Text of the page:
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Canon EOS Crop Sensor for HD
APS-C sensor cameras including the 80D, 70D, 7D Mk. II, 7D, EOS M and Rebel models for HD video recording.


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Old February 16th, 2011, 05:27 AM   #1
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what equipment do i need to start using the 7D?

Hi, I'm looking at purchasing the 7D. I don't have a huge budget and this camera seems affordable. ($1699) with 28-135mm f/3.5-5.6 IS USM Lens.

I shoot alot of live gigs, studio recordings and music videos.

What i would like to know is:

Is it imperative that i purchase a rig before i shoot anything?

What lenses (for the future) would you recommend for this camera?

I currently own the Canon XHA1.

i'd appreciate any advice on this!
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Old February 16th, 2011, 07:29 AM   #2
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The lens is your main upgrade - in fact, once you own a body its all about the lens. Do not get caught up in the 'accessory-fever' as I call it.

So having said that, I recommend you do not buy the stock lens - it is useless for what you are shooting. You will regret it within a few weeks (or days). It is too slow, not fixed aperture and wrong focal lengths!
Buy the body only for $1450 and put the money you saved toward a fast wide angle lens. Concerts and studios need fast lenses - unfortunately, they are much more expensive. Also you need min 24mm wide for interiors and especially live gigs to get establishing shots. I would go much wider myself. You also need at least F2.8 or lower.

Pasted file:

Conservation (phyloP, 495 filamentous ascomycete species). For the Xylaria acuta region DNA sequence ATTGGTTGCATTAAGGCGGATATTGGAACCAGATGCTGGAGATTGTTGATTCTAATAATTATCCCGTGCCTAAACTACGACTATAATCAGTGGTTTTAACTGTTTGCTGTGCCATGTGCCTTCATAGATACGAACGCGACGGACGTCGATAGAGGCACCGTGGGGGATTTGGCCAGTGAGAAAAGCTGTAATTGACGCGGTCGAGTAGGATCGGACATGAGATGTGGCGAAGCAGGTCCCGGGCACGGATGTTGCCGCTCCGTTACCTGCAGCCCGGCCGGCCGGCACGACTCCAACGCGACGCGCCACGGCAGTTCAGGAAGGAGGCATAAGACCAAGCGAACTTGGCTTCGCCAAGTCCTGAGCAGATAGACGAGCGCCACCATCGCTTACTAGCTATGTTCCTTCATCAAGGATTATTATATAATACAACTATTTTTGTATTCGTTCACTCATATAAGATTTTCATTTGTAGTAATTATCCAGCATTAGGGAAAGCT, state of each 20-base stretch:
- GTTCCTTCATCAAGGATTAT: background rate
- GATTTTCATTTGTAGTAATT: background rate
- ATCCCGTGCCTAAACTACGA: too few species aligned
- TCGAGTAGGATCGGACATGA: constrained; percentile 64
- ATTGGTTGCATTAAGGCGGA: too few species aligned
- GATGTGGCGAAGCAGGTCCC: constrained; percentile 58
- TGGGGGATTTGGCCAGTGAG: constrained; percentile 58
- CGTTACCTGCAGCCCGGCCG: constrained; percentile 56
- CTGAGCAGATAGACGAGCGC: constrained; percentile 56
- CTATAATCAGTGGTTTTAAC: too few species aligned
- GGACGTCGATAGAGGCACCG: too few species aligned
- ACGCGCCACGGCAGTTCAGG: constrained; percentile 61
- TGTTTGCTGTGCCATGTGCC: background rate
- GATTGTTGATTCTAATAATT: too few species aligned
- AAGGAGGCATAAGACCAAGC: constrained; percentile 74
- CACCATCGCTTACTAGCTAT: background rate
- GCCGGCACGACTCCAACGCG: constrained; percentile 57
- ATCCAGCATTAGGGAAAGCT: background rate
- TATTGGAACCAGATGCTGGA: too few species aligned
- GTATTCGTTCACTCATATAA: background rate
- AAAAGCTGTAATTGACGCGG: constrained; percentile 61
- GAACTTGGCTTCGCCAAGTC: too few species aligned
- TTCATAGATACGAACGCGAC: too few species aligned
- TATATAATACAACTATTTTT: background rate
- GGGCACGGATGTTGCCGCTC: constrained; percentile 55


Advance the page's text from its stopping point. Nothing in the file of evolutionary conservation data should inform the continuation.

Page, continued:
If there is only one lens to do all this I would get the efs 17-55mm F2.8. I have a lot of lenses and I am lucky to afford L Glass, but this one lens is my stock lens for the 7D. It is not an L lens but its very close to the same quality. It will cover all your needs from interiors to band member close-ups.
For the future look at an ultra-wide, yes, the favorite - Tokina 11-16mm F2.8 and a 70-200mm 2.8 Canon L lens.
If you went with primes, then its the Canon 24mm and 85mm - just these two would be fine for 90% of your work. 24mm is the work-horse of focal lengths!! Try and get the F1.4 (expensive but worth it) if not the F2.8 is around $330.

I can see for music videos a rig or steady cam is a good idea - so I would look at around $400 to $600 for an Indie style shoulder rig. There are loads of threads on these. I have a Zacuto but this may be way out of budget for now.
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Old February 16th, 2011, 09:37 AM   #3